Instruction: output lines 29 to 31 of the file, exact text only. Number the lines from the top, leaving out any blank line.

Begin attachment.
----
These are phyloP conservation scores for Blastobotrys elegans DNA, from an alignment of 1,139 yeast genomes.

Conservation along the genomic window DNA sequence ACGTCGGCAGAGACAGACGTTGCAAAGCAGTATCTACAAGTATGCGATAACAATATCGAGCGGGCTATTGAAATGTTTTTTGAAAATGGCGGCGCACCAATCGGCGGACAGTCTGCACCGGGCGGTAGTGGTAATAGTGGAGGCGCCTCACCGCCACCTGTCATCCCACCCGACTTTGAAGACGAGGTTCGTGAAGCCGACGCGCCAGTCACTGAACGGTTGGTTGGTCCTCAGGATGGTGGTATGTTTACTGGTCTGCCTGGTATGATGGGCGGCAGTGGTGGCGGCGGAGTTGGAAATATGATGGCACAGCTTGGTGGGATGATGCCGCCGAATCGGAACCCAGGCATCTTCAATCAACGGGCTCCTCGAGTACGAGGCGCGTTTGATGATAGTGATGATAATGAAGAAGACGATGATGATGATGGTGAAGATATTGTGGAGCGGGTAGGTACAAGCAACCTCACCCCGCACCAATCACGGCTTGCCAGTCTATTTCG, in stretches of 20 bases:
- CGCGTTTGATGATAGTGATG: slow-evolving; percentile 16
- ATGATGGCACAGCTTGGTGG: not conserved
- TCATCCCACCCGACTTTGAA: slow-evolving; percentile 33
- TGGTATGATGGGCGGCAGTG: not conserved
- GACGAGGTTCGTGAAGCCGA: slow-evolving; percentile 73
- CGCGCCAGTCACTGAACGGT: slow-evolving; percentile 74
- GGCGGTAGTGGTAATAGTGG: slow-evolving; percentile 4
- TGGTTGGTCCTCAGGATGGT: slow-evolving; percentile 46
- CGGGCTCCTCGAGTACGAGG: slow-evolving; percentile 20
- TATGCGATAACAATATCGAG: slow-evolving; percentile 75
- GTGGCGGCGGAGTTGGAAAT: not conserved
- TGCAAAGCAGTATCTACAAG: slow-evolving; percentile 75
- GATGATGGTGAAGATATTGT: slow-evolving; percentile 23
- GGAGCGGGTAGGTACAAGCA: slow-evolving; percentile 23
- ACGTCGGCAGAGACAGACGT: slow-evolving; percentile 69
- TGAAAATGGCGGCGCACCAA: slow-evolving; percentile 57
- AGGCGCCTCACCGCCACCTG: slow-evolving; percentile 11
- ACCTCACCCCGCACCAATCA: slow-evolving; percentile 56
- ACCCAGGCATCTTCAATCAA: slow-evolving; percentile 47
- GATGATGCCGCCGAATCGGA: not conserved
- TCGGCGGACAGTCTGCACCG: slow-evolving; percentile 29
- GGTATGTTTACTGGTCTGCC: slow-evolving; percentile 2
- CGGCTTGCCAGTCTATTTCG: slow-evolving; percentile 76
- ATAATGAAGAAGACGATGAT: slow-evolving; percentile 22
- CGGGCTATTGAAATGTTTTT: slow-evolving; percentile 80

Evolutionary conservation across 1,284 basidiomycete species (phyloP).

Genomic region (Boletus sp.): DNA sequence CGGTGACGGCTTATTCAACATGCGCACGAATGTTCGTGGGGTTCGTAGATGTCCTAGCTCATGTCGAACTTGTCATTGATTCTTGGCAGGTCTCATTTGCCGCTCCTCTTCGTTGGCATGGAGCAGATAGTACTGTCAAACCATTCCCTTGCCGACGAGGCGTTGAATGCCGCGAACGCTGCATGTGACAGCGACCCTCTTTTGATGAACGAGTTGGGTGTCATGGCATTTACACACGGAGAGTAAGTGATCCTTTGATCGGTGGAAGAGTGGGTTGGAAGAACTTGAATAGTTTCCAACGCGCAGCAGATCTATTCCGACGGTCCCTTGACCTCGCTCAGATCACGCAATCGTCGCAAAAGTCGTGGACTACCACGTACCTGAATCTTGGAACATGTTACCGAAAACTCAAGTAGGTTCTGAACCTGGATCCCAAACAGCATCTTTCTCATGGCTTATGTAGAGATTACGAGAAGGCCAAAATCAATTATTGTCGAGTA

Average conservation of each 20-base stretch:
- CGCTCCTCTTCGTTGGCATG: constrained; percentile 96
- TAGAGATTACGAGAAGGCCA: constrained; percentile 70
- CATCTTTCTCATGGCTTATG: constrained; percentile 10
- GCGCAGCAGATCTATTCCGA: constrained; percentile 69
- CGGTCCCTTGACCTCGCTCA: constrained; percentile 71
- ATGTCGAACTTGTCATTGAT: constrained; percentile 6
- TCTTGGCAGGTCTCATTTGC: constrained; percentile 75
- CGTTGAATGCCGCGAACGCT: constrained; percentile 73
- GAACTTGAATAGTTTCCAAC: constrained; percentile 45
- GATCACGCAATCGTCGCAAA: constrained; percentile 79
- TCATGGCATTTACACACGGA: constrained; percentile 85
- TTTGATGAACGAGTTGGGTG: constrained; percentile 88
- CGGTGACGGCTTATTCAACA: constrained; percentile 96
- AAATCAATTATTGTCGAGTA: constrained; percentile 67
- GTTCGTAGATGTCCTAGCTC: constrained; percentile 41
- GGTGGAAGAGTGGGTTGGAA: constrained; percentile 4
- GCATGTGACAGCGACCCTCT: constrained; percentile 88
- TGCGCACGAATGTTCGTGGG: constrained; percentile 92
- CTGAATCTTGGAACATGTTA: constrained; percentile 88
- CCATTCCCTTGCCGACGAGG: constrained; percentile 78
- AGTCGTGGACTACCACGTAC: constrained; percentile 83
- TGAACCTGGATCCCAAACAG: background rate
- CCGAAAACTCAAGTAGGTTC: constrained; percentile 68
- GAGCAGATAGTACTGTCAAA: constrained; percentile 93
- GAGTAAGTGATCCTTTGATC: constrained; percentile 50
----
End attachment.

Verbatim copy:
Genomic region (Boletus sp.): DNA sequence CGGTGACGGCTTATTCAACATGCGCACGAATGTTCGTGGGGTTCGTAGATGTCCTAGCTCATGTCGAACTTGTCATTGATTCTTGGCAGGTCTCATTTGCCGCTCCTCTTCGTTGGCATGGAGCAGATAGTACTGTCAAACCATTCCCTTGCCGACGAGGCGTTGAATGCCGCGAACGCTGCATGTGACAGCGACCCTCTTTTGATGAACGAGTTGGGTGTCATGGCATTTACACACGGAGAGTAAGTGATCCTTTGATCGGTGGAAGAGTGGGTTGGAAGAACTTGAATAGTTTCCAACGCGCAGCAGATCTATTCCGACGGTCCCTTGACCTCGCTCAGATCACGCAATCGTCGCAAAAGTCGTGGACTACCACGTACCTGAATCTTGGAACATGTTACCGAAAACTCAAGTAGGTTCTGAACCTGGATCCCAAACAGCATCTTTCTCATGGCTTATGTAGAGATTACGAGAAGGCCAAAATCAATTATTGTCGAGTA

Average conservation of each 20-base stretch:
- CGCTCCTCTTCGTTGGCATG: constrained; percentile 96